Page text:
The body’s condition matched the information I had been given: heavy bruising around the head and chest, decompression injuries, broken terminal. It was dressed in simple coveralls, useless for survival in vacuum. Both Peri and Hu Kielo, the groundside doctor, had examined Lyell’s body; my own specialist knowledge had been left in my mantle on Planting, so I had no real choice but to trust them and the teams back home who’d be sifting through the data and cross-checking the reports.
“I do hope that it is adequately preserved. We did our best to follow your instructions about the temperature, but none of us know how reliable the environmental controls are, given the earlier decompression.”
Asteyan had stuck a limb with an old-fashioned camera lens into the room. It moved from Lyell’s body to me.
“You must believe me, Arbiter, I had no idea that safety protocols had lapsed so much. We all believed that this wing was thoroughly airtight, but Doctors Lyell and Hutton were still under strict instructions to wear vacuum-capable suits.”
The protuberance moved in a back-and-forth sort of shrug to indicate contrition. I wasn’t sure whether Asteyan was trying to curry favour or if he genuinely thought that the expedition’s safety record was a pressing concern.
“I suspect that his attacker would have found other means to kill him if they hadn’t been able to vent the air.” Asteyan’s arm wobbled again, faster.
“But surely this was an accident, Arbiter. Obviously somebody assaulted Doctor Lyell, but the environmental controls are thoroughly tamper-proof. We’ve gone through all of the logs and found no trace of any commands, and I’m sure your own people have done so as well.”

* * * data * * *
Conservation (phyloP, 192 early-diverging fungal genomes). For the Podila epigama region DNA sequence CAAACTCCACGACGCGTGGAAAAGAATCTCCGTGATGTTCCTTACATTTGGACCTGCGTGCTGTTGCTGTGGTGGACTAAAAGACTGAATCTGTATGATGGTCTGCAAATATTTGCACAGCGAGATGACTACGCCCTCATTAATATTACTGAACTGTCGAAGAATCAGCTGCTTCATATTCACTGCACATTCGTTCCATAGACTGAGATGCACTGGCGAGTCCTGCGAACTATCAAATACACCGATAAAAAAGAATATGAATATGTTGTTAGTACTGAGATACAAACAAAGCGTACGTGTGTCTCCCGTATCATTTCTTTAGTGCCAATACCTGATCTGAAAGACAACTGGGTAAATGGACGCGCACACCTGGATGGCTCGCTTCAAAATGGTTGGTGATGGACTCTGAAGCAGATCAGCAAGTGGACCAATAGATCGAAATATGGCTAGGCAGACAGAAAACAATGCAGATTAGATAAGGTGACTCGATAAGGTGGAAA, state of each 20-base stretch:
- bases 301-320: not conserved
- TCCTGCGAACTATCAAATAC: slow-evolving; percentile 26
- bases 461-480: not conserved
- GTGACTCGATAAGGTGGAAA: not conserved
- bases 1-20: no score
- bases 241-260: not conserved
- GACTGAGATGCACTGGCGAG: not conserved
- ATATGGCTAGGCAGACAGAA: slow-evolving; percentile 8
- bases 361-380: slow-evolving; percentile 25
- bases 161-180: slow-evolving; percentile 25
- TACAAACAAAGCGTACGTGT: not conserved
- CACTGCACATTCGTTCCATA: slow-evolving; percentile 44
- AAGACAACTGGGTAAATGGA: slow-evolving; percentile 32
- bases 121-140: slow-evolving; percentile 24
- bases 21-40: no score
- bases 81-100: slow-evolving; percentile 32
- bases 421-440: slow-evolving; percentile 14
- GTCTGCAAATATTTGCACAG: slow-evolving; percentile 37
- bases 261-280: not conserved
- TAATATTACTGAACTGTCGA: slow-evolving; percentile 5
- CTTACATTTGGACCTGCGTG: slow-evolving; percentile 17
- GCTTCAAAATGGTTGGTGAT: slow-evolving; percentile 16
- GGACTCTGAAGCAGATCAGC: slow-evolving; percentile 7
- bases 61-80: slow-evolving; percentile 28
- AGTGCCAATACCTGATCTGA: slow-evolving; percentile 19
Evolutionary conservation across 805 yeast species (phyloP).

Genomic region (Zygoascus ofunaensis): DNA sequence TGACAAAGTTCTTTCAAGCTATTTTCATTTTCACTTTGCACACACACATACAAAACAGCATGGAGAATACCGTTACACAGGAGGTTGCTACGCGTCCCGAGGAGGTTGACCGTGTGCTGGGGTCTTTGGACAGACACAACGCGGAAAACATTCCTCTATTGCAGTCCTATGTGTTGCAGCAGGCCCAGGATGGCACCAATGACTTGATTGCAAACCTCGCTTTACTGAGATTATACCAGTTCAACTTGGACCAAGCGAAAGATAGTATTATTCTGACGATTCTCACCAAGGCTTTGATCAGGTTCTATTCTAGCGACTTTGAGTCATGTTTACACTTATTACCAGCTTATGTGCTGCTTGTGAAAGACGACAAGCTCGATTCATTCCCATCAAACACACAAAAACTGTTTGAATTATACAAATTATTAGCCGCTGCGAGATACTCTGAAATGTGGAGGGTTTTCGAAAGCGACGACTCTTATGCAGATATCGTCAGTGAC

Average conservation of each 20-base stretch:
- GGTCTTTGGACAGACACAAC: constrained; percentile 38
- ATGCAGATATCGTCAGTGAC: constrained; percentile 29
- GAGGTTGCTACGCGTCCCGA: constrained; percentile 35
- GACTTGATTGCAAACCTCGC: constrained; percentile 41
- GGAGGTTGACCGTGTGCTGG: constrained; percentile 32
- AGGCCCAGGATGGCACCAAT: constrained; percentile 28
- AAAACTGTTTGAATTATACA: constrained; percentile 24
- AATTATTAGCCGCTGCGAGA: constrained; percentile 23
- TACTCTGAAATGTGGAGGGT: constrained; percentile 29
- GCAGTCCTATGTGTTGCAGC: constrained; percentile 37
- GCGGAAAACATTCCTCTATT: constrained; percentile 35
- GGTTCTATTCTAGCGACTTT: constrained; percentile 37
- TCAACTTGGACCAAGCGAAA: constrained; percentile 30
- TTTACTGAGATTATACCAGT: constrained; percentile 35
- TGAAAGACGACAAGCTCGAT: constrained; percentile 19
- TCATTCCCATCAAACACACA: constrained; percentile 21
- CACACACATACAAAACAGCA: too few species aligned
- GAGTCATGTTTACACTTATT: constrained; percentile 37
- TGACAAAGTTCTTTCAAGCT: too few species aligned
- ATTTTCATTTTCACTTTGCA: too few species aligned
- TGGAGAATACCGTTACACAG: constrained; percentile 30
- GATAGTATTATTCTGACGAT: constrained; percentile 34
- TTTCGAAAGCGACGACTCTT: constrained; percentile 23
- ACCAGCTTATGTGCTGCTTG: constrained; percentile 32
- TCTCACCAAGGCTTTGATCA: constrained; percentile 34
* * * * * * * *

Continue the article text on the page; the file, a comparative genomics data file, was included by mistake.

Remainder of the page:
I shook my head. “Even if there’s no evidence of tampering, I can’t view the timing of the decompression as anything but suspicious. Weeks of uneventful research, no previous safety incidents – and all of a sudden it fails just as one of your researchers is violently assaulted? I haven’t seen your security system, but I’d wager half your team know it well enough to falsify a few airlock logs. And a panicked accident seems unlikely given how stable the team’s relationships had been.”
“Ah.” Asteyan hesitated long enough that I allowed myself a smile. “I’m afraid that there had been some developments, Arbiter, after the most recent report had been logged.”
“Indeed, Mr Asteyan.” I smiled again and his arm became more agitated still. “I had been curious about that, given your routine crew evaluation was five days overdue at the time of the killing.”
My guide glowed crimson and purple with contrition. “A rift opened up between Lyell and Hutton, Arbiter, but it was all very sudden! I couldn’t quite understand it, so I thought that each having some time alone would be enough to resolve the situation.”
This lapse gave me far more ammunition than the lax safety protocols, but I decided to save it for later. I stepped back out into the corridor and put on what I hoped was a businesslike face. “What was the nature of their disagreement?”
“It was all very irrational – I, well, Arbiter, I know that this is unprofessional of me, but I could almost say it was biological.”
Asteyan shifted from side to side and gave me a knowing look. “Doctor Lyell had been mapped for a very long time, you know? These ship bodies have a way of channeling thoughts down unproductive paths, Arbiter. And of course Doctor Hutton shipped with us and had always been a little sentimental.” I made a note to offer Peri a more comprehensive apology when I was back on ship.
“What was the nature of their disagreement, Mr Asteyan?”
“Hutton believed that he had found a promising avenue of investigation about the complex’s origin, and was convinced that its builders had come from Planting! Lyell was naturally sceptical – this structure is hundreds of years old! – but when Hutton persisted in spite of his objections, he became quite unreasonable in his demands for Hutton to stop.” Asteyan wrung his hands. “It all got very heated very quickly, and I’m ashamed to admit I had to make a physical intervention between the two.”
I let out my breath. “I’m sure your next report will be especially detailed.” Forestalling any reply, I turned around and made for the train. “I’ll see what Hutton has to say about it.”